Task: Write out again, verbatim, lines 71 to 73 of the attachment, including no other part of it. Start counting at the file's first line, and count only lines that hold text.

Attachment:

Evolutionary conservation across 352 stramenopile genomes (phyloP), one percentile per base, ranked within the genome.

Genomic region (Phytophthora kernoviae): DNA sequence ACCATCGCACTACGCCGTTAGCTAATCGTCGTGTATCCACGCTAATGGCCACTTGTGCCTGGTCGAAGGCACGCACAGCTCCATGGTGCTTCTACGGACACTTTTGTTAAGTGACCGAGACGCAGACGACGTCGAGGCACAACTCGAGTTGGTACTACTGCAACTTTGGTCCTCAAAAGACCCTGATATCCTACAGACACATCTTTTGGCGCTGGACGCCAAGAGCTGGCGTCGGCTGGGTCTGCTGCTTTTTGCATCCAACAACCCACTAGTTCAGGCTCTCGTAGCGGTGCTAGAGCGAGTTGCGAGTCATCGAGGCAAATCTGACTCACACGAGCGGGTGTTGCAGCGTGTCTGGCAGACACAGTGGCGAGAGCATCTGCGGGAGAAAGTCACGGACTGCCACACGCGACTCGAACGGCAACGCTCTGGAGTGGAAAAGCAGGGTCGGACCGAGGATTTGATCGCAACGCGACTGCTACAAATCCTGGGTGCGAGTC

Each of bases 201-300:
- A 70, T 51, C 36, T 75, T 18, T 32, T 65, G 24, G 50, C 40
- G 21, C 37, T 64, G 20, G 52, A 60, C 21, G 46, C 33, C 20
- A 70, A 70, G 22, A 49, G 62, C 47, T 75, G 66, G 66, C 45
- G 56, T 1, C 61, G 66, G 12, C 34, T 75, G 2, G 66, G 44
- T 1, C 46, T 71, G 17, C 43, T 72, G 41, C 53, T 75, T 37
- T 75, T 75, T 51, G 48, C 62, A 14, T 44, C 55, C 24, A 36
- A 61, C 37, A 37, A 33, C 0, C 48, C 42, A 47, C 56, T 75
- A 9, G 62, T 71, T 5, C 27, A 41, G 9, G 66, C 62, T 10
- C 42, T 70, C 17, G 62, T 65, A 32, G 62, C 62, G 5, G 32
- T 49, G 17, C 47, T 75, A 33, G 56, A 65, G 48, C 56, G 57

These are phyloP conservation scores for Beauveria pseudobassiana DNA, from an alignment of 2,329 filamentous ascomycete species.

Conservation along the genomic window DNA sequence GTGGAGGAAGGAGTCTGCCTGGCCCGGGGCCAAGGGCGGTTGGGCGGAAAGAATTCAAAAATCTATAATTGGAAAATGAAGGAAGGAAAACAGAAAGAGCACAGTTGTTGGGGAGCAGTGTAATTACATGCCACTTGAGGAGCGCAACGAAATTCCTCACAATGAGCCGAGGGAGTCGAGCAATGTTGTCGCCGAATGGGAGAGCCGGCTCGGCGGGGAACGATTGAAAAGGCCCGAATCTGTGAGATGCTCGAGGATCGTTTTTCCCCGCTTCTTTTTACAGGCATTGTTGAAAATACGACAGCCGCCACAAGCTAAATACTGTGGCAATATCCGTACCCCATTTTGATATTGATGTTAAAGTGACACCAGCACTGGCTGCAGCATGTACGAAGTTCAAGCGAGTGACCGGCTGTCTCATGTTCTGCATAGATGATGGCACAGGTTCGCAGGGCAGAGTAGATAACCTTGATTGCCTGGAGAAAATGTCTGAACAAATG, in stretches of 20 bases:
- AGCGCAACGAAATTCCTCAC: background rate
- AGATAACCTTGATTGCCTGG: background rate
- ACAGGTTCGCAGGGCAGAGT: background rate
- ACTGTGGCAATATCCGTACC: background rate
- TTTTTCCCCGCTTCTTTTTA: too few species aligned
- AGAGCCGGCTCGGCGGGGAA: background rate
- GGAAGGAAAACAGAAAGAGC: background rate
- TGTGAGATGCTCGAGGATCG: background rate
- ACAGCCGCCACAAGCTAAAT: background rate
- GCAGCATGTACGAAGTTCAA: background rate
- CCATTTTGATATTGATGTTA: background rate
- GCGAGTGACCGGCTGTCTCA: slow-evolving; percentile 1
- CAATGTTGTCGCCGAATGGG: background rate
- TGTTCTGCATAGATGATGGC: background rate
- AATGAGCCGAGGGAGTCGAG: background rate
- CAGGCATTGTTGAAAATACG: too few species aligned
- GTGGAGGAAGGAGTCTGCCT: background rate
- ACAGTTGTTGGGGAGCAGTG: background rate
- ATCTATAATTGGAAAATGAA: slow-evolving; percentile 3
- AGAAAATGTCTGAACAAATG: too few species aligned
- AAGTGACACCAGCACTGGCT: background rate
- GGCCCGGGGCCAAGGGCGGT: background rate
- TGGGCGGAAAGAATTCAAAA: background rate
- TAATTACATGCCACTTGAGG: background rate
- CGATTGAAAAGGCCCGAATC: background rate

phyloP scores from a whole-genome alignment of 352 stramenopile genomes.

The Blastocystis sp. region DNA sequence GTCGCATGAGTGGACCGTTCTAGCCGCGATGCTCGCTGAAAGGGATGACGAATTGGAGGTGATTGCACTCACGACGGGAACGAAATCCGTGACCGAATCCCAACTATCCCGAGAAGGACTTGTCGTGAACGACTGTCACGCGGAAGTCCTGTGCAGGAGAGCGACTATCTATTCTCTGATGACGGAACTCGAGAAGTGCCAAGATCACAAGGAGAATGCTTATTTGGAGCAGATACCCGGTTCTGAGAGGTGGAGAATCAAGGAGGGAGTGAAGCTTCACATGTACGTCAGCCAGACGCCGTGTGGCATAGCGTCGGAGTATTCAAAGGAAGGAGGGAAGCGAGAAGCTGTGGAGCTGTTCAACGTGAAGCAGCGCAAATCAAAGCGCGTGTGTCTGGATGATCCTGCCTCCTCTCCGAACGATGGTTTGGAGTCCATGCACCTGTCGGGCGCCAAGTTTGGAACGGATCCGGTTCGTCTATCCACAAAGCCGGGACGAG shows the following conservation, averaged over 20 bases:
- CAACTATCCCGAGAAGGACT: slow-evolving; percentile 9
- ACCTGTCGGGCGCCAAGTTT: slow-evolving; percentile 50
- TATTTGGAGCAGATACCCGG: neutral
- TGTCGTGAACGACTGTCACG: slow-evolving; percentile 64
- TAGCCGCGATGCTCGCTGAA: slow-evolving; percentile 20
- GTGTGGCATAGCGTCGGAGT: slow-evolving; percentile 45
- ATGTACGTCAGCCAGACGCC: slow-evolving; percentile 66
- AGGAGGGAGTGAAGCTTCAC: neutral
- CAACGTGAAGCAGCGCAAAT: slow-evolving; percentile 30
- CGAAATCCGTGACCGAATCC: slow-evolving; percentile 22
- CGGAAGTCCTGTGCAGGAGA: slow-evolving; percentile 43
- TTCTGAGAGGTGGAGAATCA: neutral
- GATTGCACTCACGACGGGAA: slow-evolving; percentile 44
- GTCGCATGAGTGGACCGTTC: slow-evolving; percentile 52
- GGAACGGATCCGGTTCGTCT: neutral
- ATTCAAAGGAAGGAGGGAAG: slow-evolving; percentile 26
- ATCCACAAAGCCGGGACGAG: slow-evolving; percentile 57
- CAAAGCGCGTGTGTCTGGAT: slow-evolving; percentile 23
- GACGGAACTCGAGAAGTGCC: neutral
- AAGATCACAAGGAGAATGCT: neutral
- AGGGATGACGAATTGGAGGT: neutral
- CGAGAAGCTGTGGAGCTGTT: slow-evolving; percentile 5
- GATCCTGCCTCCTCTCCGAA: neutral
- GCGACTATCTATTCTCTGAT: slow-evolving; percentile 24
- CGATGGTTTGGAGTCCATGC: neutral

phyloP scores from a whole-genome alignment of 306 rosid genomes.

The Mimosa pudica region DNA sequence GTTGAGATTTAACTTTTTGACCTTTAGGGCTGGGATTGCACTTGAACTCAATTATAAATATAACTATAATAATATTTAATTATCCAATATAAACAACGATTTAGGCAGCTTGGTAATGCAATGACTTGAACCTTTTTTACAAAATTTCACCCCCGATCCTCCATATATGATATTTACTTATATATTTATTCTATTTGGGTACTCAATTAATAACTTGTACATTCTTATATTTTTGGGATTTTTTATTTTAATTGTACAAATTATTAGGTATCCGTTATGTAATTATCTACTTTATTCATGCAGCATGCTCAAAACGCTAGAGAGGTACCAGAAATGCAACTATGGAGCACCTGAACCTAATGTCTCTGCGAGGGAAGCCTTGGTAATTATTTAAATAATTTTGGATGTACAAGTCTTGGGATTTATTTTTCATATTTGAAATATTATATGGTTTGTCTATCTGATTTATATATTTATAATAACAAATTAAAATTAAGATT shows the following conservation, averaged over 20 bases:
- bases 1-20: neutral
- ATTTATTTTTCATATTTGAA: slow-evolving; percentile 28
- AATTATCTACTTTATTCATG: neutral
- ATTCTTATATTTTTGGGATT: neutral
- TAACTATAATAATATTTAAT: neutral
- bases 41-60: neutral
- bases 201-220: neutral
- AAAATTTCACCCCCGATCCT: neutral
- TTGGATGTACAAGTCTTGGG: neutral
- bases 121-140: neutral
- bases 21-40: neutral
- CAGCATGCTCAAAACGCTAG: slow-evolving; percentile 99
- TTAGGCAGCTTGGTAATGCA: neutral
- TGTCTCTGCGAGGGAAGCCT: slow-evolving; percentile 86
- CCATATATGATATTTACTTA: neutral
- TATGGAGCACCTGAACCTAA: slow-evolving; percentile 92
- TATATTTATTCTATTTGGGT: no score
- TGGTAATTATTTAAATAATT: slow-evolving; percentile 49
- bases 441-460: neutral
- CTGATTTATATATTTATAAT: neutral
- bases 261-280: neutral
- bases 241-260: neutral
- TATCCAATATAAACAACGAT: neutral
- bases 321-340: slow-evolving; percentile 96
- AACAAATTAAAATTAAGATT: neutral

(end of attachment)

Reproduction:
- ATTTATTTTTCATATTTGAA: slow-evolving; percentile 28
- AATTATCTACTTTATTCATG: neutral
- ATTCTTATATTTTTGGGATT: neutral